From Rodney King to Michael Brown

The events in Ferguson, Missouri remind me of the infamous case of Rodney King in the 1990s, which I assume younger people don’t know much about. Despite the differences in the two events, there are still a number of similarities. In Ferguson, demonstrations broke out in a city with a black majority, in protest against the shooting death of an unarmed black 18-year-old by the hand of a police officer firing an unknown number of rounds. The police department hid the officer’s identity and claimed the boy attacked him in his car — which led to the officer firing at him.

As for the ’90s case, in 1991 an amateur cameraman recorded four police officers in Los Angeles kicking and beating a black man named Rodney King, leading to the trial of the four officers. All four of the officers were acquitted in 1993, precipitating demonstrations in the city in protest of their acquittal after the whole world had seen the shocking video clip. In those riots, dozens of people were killed and hundreds injured, and the hostility migrated to other cities. Things didn’t subside until the federal government got involved and retried the officers.

The differences are clear: In the first story, a young victim was killed; in the second, King remained alive, though humiliated. In the first, the protest was over the killing of a boy and the police’s protecting one of their own instead of protecting the citizens; in the second, the protests were against injustice in the court system. The resemblance, however, is striking when looking at the protests that broke out in other cities as a result of the initial triggers. The most important thing in all of this is the pervasive discrimination shown to this day in a variety of ways by the American police force against black Americans. This has never been a problem exclusive to the Los Angeles Police Department or the Ferguson Police Department. You hear about the New York Police Department getting out of control and overstepping their bounds with blacks, or maybe the departments in Ohio or Texas, etc.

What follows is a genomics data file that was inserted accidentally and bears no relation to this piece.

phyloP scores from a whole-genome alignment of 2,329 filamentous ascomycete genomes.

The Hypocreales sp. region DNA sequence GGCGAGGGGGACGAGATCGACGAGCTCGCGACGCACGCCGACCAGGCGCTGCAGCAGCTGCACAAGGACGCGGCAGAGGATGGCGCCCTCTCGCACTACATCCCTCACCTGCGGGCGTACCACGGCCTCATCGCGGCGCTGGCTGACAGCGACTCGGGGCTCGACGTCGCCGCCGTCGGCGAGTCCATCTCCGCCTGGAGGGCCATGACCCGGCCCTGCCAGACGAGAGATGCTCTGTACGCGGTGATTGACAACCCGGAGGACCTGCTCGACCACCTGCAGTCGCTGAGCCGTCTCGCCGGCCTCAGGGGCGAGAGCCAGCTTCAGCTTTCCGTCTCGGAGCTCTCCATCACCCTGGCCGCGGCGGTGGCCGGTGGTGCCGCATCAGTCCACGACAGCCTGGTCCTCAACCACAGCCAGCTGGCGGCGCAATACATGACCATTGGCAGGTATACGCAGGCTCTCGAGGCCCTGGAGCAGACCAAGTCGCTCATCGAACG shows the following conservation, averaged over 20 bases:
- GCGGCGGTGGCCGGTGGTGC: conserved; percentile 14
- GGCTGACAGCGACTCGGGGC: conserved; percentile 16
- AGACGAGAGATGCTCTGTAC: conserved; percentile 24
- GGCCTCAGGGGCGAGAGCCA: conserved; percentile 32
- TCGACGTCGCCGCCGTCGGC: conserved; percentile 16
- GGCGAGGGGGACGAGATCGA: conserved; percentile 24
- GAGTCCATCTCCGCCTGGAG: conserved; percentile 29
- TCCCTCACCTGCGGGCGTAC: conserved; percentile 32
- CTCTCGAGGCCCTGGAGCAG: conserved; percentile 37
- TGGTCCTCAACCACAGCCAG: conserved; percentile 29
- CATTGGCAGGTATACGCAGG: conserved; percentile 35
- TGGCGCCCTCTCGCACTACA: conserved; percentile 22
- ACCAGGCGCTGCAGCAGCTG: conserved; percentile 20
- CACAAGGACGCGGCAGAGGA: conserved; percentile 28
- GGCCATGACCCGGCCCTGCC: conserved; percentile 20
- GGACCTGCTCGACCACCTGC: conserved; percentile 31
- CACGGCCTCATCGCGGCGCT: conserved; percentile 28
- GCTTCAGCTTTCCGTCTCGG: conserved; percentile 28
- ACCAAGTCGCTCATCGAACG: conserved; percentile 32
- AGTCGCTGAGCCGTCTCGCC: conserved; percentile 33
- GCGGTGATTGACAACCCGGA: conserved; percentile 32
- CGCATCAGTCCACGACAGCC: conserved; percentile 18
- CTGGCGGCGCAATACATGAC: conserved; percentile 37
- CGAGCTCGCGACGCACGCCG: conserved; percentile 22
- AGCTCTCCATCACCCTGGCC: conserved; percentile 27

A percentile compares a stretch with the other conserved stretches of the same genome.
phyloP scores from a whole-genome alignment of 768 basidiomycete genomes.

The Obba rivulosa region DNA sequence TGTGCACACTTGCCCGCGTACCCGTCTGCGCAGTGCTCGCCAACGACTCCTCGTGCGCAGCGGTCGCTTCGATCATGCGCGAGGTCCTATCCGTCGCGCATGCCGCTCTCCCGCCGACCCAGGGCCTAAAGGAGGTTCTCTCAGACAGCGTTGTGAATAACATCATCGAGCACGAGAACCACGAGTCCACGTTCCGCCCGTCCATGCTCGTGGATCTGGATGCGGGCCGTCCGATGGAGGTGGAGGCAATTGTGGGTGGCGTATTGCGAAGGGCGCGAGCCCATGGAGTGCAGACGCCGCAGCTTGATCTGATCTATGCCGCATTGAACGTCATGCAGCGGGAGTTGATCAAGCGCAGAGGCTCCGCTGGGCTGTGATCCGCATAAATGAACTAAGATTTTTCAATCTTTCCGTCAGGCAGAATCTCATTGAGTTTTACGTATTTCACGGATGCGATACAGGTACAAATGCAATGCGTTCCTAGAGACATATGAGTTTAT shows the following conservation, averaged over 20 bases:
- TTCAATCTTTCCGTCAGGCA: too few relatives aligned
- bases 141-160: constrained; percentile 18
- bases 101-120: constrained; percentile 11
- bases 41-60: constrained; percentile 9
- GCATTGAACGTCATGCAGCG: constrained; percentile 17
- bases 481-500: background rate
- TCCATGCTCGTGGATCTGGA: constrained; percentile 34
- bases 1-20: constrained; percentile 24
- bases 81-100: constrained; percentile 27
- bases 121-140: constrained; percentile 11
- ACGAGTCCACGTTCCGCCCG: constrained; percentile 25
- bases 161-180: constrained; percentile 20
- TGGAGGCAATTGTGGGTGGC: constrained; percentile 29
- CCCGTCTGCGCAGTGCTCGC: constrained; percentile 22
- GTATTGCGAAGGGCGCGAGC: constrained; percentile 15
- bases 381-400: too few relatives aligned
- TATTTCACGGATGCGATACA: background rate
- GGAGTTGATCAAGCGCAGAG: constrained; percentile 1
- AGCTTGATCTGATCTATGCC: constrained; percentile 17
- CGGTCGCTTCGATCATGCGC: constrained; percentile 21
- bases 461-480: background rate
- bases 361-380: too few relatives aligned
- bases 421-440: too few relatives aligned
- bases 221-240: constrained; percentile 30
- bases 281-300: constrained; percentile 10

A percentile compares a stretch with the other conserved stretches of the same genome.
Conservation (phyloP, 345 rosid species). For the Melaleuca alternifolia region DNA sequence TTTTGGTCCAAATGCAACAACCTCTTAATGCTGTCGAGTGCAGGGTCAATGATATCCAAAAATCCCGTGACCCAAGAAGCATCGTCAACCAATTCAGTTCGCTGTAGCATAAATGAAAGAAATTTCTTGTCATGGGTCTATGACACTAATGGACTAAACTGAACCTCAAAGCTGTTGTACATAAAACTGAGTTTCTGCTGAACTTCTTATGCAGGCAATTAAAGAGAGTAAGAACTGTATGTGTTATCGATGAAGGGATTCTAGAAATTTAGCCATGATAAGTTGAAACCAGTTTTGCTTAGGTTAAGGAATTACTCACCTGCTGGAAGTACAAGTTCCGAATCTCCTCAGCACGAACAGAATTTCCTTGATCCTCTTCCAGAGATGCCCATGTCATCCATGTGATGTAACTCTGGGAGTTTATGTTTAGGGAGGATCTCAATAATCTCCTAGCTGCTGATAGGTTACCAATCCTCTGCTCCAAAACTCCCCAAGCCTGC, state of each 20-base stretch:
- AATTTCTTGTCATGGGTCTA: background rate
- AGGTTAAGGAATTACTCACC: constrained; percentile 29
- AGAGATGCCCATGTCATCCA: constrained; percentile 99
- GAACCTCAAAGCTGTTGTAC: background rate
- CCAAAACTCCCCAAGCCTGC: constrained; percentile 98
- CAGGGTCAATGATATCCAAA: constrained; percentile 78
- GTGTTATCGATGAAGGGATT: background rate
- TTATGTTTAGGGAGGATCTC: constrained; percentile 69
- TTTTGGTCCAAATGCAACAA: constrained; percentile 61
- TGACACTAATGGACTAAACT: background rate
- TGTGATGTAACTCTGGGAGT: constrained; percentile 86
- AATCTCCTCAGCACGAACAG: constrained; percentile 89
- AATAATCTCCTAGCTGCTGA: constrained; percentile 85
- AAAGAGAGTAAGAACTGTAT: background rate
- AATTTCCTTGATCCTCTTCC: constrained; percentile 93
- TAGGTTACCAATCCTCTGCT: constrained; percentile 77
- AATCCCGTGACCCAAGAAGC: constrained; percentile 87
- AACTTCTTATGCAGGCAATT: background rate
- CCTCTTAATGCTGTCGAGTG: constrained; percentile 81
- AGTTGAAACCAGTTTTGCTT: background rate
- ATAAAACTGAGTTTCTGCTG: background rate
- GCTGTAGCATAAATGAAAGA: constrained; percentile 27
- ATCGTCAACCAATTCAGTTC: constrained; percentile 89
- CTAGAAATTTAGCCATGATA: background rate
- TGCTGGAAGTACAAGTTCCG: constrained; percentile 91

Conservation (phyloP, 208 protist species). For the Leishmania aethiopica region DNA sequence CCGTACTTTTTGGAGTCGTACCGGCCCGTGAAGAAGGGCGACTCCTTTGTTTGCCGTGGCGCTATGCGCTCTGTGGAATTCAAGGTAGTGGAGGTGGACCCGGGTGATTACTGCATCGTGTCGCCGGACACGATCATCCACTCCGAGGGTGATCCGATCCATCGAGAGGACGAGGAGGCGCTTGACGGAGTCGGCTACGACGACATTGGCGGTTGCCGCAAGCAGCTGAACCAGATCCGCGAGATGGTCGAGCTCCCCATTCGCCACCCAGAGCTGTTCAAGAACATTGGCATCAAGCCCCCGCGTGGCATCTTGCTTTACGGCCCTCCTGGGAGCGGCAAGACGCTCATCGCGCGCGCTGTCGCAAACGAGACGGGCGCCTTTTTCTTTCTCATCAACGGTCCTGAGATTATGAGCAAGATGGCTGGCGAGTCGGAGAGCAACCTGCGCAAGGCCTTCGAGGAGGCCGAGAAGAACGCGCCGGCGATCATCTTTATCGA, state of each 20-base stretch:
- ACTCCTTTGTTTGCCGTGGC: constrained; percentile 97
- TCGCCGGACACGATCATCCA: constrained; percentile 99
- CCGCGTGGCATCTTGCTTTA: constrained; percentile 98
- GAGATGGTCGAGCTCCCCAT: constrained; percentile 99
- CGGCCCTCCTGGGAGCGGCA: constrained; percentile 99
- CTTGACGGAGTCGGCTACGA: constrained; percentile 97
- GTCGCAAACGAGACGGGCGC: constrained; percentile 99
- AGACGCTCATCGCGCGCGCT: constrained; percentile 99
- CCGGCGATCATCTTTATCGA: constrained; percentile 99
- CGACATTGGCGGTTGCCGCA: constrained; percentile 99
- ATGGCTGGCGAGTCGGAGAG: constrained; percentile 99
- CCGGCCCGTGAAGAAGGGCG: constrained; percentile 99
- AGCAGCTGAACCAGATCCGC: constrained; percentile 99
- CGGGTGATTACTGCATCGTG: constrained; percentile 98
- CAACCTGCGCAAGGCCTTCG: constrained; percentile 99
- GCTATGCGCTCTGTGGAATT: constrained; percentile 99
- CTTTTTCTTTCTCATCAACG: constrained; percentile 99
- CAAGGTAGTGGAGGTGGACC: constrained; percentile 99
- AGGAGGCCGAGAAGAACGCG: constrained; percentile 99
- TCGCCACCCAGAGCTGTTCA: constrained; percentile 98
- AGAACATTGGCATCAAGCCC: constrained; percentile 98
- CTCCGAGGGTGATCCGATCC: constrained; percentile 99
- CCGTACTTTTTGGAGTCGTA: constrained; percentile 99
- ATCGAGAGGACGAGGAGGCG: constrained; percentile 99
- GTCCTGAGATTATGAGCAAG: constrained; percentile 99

So this is still an issue even today.

As a matter of fact, in the same month that Michael Brown died, three other people were killed by the police in three other states. In Ohio, New York and Los Angeles, as well as in Ferguson, Missouri, American police killed four black men. In New York, a video clip recorded how two policemen killed a black cigarette salesman by wrapping their arms around his neck from behind and choking him. In Los Angeles, an officer killed a young black man complying with his request to be frisked. In Ohio, police fired at a young black man inside a Wal-Mart because he was lifting up a rifle, even though Wal-Mart sells rifles! The problem, then, is that this racism hasn’t been dealt with since the time of Rodney King.

But the situation is worse than ever before for two reasons. First, the police are not the only ones doing the killing; it is also done by civilian white individuals, as back in the days of segregation. This has become a cause for extreme concern among black families for their children, especially their sons. The story of Trayvon Martin, who was killed last year in Florida — having committed no crime except being black — has not yet been forgotten. This was followed in the beginning of this year with the killing of Jordan Davis.

The second point is that things have taken a turn for the worse, and it would have been very clear if you saw footage from Ferguson last week, right after the demonstrations broke out and before the police pulled out. It really looked like the U.S. Army in Iraq and Afghanistan. The policemen are heavily armed and wearing military outfits, using armored vehicles identical to those seen in pictures from Iraq and Afghanistan! All that to face hundreds of black American protestors! The hysteria that prevailed in America after September 11 drove the United States to militarize their police force under the pretense of combating terrorism.

And through several federal grants, local state police obtained weapons, equipment, planes and other vehicles used by armies during war — unusual for civilian police. In the midst of that hysteria, no restrictions were placed on the use of those weapons against civilians, and no standards were put in place to keep the police accountable. And the first victims, of course, are minorities, especially blacks, because the police have a long history of discriminating against them.

I started watching what was going on in Ferguson live, and listened to Ferguson’s white chief of police trying to justify the actions of the officer who killed Michael Brown, commending his murderous colleague. I thought about what was said by the police the day prior — that Brown had been in the process of robbing while he was killed — then the fact that they went back on what they first said. I said to myself, “From Rodney King to Michael Brown, to whoever comes after Brown, the whites in America are still in a state of denial. White America does not want to acknowledge the extent of injustice against blacks. A boy has actually been killed; they’re trying to figure out his crime while praising his killer.”

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